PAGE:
Throughout its history Berkhamsted Castle was a royal castle, a favoured residence of English monarchs and their families. Princes and princesses were born here, queens and earls died here, and many others of national importance resided here. Records tell us that Henry II and Queen Eleanor of Aquitaine kept Court here in 1163 and that Henry visited on other occasions too. Thomas à Becket, as Chancellor, had transformed the castle for Henry into one of his more comfortable households.
King John spent some time here in 1216 shortly before his death, improving the defences against threatened revolts of the barons; his widowed queen, Isabel, was here when the castle surrendered to Louis of France in December 1216 after two weeks’ siege. In 1226 Richard, Earl of Cornwall, was granted the Honour and Manor of Berkhamsted and made the castle the administrative centre of the entire earldom. His son, Edmund, later founder of the College ofBonhommes at Ashridge, was born here. The Black Prince hunted regularly in the deer park and he and his wife, Joan, the Fair Maid of Kent, honeymooned at the castle. Later, after the battle of Poitiers in 1356 King John of France was imprisoned at the castle.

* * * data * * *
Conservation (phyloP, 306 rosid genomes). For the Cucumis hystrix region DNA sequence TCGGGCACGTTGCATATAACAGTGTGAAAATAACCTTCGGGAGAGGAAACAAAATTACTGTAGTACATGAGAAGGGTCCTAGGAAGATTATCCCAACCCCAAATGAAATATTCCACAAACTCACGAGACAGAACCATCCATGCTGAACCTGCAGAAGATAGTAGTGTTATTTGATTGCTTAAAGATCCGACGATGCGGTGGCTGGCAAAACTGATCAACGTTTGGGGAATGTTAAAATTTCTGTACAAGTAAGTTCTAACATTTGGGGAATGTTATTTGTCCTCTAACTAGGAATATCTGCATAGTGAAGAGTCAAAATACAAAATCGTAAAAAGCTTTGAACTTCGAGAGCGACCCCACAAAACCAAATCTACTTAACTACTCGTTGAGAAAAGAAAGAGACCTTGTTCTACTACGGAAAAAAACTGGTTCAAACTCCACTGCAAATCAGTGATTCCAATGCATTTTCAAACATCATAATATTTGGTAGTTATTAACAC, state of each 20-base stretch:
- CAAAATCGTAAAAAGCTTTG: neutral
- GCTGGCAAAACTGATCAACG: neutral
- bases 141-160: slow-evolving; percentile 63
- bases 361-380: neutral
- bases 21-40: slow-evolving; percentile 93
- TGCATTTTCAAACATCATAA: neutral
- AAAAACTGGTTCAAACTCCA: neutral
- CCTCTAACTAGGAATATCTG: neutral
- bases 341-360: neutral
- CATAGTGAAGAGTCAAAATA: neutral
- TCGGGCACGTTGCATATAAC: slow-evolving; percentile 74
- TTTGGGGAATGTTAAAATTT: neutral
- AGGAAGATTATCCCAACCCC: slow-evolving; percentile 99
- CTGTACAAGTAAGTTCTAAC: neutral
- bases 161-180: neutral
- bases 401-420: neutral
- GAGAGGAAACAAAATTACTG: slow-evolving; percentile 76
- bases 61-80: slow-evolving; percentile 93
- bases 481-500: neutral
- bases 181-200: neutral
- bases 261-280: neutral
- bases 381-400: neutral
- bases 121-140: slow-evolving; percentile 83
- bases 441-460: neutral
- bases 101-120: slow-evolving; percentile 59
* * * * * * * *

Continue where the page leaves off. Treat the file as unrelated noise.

A century later in 1469 Edward IV granted the castle to his mother Cicely, Duchess of York. After her death in 1495 it was no longer inhabited. It passed in turn to three of Henry VIII’s queens, Katherine of Aragon, Anne Boleyn and Jane Seymour, until Edward VI granted it to his sister, Elizabeth. In 1580 she leased the Manor to Sir Edward Carey, Keeper of the Queen’s Jewels, who built himself Berkhamsted Place on the hill above the castle.